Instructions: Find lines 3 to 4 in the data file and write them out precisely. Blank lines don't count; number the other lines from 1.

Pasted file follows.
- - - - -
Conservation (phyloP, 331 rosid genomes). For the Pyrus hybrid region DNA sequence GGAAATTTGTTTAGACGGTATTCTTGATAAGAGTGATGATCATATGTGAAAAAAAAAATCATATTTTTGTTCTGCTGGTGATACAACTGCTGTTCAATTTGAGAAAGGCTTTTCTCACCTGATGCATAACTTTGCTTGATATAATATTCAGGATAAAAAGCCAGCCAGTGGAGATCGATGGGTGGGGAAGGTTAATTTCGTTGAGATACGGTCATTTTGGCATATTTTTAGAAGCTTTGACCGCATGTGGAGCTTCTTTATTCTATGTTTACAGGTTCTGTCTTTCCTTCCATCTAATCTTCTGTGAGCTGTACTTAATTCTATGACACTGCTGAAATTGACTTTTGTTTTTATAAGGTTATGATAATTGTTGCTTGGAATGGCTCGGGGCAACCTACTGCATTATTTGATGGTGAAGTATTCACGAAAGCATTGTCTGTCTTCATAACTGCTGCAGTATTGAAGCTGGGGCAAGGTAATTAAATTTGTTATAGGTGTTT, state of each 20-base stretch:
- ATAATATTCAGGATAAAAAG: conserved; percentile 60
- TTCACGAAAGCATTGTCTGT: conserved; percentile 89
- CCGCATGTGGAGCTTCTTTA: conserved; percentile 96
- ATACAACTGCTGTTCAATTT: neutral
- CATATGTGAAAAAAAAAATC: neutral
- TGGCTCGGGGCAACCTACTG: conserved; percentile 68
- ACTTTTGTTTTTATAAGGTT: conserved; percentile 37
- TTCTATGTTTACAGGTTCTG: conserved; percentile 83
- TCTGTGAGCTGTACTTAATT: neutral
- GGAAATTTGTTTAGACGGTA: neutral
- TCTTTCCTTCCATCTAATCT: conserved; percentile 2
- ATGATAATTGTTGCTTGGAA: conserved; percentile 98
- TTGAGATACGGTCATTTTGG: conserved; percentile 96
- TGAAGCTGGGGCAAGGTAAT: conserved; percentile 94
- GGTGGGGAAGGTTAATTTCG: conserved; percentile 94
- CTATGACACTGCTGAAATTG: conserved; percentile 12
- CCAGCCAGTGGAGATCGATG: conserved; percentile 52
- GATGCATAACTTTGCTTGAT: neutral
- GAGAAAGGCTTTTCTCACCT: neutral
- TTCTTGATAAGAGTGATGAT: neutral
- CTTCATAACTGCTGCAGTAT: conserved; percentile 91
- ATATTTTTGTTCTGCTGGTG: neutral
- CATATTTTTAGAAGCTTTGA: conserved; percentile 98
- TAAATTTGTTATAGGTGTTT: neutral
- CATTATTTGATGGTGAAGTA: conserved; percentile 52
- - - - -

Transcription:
- TTCACGAAAGCATTGTCTGT: conserved; percentile 89
- CCGCATGTGGAGCTTCTTTA: conserved; percentile 96